Athlete Profiles:

Allyson Felix

Three bright stars of the 2004 Olympics look back on Athens and ahead, perhaps all the way to China.

If you blinked, you might have missed the blur that is Allyson Felix, the shining hope of US Track and Field. The pretty young athlete is self-effacing in a world where sprinters practically jump up and down, crowing, "Look at me!" Felix routinely deflects the adulation to the One who gave her wings to fly. "I always try to give God all the glory."

Cat Reddick was a huge part of the US Women's Soccer team winning a gold medal in Athens. In the gold medal game against Brazil, she subbed in during the second half and witnessed Abby Wambach's deciding goal off her head. She stands for God as well. "I've been able to work for Him," she says.

Having won a gold medal in Sydney in 2000, US Diver Laura Wilkinson stood poised to repeat, this time in Athens. However, a miscue resulted in a fifth-place finish. Now she is training for the 2008 Games in China. She knows that Someone is with her. "I know I'm never alone up there," she says. "God is going through it all with me."

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Tim Tebow

As the current quarterbacks for the last two national championship teams, Colt McCoy and Tim Tebow have taken center stage in two of the most intensely scrutinized college football programs in America. Even as sophomores, this concept is not lost on McCoy and Tebow. They know they are being watched. They also know that with the immediate access they have to so many people, the opportunities to be a model and a spokesperson for Jesus Christ are preeminent. "In some places it's not the cool thing to do or the popular thing to be and God is not No. 1," says McCoy.

Tebow and McCoy were both hatched from close-knit, deeply Christian upbringings that saw them come to faith at an early age. Tim Tebow's fater, Bob Tebow, heads the Bob Tebow Evangelistic Association, which claims to be the conduit of close to 9 million people coming to faith in Christ in the last 8 years.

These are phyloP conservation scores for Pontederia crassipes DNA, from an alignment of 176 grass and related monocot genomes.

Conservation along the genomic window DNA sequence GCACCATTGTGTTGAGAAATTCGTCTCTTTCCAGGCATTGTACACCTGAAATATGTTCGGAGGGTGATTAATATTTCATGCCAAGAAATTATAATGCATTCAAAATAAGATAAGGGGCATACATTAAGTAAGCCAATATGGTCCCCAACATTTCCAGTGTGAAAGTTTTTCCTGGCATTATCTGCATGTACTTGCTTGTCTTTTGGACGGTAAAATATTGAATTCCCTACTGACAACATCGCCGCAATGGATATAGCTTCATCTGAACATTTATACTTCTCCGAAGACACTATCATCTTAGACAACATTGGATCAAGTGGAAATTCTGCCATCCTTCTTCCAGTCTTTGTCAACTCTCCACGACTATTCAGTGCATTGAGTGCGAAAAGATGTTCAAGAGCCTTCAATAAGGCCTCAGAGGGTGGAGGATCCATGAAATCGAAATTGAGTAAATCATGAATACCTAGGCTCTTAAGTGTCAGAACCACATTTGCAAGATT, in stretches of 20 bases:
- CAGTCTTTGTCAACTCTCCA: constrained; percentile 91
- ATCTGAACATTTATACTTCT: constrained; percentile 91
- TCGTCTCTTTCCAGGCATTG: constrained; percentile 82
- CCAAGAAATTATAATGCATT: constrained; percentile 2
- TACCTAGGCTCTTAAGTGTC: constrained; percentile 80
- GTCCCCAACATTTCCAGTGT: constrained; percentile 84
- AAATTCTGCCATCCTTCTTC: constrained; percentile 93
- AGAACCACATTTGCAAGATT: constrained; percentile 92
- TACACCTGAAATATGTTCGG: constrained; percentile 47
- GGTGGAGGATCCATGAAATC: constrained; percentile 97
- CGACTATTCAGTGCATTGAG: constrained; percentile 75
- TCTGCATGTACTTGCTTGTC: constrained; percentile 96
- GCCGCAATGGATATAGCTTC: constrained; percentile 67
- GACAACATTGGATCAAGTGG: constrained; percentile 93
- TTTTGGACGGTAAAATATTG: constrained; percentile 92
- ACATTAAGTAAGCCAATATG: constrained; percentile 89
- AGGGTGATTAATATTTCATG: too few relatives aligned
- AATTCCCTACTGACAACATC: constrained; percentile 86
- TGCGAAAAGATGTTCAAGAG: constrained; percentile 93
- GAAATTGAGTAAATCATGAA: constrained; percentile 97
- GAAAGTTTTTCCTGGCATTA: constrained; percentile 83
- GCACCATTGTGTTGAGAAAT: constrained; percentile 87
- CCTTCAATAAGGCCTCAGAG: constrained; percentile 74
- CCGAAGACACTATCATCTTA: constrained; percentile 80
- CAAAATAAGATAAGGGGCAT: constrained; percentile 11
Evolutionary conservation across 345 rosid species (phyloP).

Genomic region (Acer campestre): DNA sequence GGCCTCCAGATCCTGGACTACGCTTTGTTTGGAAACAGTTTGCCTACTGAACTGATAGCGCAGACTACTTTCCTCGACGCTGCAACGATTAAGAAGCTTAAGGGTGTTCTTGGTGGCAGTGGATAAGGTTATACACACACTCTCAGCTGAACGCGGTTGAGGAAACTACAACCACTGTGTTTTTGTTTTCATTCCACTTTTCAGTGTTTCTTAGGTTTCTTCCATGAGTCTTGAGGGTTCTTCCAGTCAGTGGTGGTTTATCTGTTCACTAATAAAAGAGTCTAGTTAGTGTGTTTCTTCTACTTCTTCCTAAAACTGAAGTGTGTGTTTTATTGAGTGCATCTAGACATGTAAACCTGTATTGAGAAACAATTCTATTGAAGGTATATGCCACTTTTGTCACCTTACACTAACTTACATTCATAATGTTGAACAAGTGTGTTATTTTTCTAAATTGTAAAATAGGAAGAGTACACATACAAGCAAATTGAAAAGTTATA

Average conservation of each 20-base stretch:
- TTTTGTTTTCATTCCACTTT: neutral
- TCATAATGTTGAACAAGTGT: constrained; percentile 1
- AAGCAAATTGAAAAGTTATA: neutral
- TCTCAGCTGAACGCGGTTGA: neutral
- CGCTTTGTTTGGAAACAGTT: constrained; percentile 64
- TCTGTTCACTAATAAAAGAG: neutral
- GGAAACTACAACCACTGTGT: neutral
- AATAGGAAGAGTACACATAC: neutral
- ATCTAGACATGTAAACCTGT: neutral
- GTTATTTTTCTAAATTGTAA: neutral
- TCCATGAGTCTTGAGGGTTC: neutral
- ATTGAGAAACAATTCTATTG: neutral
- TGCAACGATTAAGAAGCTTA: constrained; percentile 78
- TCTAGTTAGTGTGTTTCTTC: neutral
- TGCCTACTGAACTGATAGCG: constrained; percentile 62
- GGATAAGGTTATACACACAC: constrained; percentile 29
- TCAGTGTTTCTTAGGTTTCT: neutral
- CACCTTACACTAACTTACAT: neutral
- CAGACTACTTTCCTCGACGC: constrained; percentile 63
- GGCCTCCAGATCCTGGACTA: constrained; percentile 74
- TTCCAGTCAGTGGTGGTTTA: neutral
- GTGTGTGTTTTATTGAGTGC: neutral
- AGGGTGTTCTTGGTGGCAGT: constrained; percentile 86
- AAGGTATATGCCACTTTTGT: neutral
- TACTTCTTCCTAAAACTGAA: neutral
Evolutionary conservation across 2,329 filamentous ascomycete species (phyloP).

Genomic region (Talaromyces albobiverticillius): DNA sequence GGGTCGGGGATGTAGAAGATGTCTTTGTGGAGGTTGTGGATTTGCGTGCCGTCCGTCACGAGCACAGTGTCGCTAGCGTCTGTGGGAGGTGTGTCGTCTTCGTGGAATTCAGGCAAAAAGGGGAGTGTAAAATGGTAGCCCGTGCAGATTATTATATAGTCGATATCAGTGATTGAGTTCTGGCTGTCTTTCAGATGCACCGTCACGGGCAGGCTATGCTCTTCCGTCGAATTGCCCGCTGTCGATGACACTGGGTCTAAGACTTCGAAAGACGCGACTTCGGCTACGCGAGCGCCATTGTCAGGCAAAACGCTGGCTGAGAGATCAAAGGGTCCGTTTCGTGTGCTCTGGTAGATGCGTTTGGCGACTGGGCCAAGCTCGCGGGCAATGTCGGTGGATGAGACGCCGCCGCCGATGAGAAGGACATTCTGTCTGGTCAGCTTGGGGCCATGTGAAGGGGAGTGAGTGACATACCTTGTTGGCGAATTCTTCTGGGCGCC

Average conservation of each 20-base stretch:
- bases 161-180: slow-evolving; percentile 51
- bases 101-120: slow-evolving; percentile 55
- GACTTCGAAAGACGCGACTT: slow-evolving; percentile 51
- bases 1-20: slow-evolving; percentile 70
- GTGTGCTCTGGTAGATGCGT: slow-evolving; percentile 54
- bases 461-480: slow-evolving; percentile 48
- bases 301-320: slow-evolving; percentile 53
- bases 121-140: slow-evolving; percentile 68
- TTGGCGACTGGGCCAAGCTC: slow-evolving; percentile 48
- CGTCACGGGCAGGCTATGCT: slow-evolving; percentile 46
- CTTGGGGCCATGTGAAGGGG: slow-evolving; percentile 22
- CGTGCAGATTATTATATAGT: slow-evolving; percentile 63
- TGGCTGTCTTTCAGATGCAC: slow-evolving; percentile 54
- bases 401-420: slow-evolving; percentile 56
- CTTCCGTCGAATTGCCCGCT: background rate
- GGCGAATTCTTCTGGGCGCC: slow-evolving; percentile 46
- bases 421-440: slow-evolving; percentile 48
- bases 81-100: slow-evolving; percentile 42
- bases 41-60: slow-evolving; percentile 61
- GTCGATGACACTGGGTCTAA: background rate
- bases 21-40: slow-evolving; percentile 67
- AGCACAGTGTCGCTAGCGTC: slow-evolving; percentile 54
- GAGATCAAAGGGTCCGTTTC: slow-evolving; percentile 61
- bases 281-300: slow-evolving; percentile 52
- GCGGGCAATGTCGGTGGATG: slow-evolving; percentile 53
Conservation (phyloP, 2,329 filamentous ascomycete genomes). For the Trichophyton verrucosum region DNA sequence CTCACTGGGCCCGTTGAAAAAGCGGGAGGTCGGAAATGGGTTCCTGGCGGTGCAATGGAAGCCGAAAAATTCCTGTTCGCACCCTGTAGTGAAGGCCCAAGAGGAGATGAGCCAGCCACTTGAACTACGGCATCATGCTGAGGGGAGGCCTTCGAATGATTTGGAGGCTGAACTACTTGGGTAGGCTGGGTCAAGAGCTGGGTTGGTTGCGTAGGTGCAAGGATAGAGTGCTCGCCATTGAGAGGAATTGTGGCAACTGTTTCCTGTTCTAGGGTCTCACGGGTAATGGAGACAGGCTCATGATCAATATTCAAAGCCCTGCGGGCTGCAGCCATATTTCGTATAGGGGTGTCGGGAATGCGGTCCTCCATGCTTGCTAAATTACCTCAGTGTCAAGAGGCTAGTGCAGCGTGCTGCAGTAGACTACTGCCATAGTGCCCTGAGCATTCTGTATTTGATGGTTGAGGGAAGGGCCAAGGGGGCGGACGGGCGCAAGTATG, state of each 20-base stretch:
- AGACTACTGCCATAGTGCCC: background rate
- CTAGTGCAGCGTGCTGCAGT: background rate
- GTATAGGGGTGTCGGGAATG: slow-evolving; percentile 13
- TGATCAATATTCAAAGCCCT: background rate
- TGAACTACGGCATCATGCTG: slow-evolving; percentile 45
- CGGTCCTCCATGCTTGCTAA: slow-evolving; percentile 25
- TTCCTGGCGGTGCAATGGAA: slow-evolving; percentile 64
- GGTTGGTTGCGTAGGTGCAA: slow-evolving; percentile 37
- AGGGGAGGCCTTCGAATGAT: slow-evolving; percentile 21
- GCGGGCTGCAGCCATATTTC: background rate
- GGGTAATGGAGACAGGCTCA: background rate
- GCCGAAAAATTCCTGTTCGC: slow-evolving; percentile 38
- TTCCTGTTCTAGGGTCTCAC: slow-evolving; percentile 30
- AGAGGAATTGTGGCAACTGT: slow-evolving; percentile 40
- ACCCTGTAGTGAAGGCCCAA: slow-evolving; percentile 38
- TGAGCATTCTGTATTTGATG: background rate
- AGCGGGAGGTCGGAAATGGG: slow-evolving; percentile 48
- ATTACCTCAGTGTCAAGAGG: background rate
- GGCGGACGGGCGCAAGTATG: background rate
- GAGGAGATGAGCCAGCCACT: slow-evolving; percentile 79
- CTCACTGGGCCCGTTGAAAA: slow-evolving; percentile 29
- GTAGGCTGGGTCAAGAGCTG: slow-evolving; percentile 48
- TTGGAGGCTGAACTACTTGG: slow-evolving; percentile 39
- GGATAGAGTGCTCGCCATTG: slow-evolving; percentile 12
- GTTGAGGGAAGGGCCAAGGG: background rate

An NFL career is a goal for both of these young quarterbacks, but they are realistic enough to know there are no guarantees. McCoy looks forward to what God has in store. "God willing, I'd like to be in the NFL, but the important thing to do is His will."

Shaun Alexander

Whether Shaun Alexander spends his Sunday morning wearing a football jersey on a field or a suit in a pew, he's the same guy. "Shaun is a Christian 24/7," says close friend and teammate Mack Strong. "He's a great example. It's a testimony to him, to God."

Alexander has made a lasting name for himself in the NFL. The accomplishments and praises he's received are only dreams for many. He's not surprised by his success; he's always set lofty goals and worked hard. Now he's a household name, but he says, "This is no time to say, 'Look at me.'" That's because, for Alexander, it's not just about football. "I play football to make a difference in people's lives."

The difference he wants to make is a difference for Christ. He has a heart for providing hope, especially for youth, and giving to others as unto the Lord. That's the purpose of his foundation and the community center he started with his brother. "You can't outgive God," he says.

The best day in his life? Being valedictorian of his graduating class? Setting NFL records? Becoming 2005 MVP? No. "It was the first time I led someone to Christ," says Alexander. What else would we expect?

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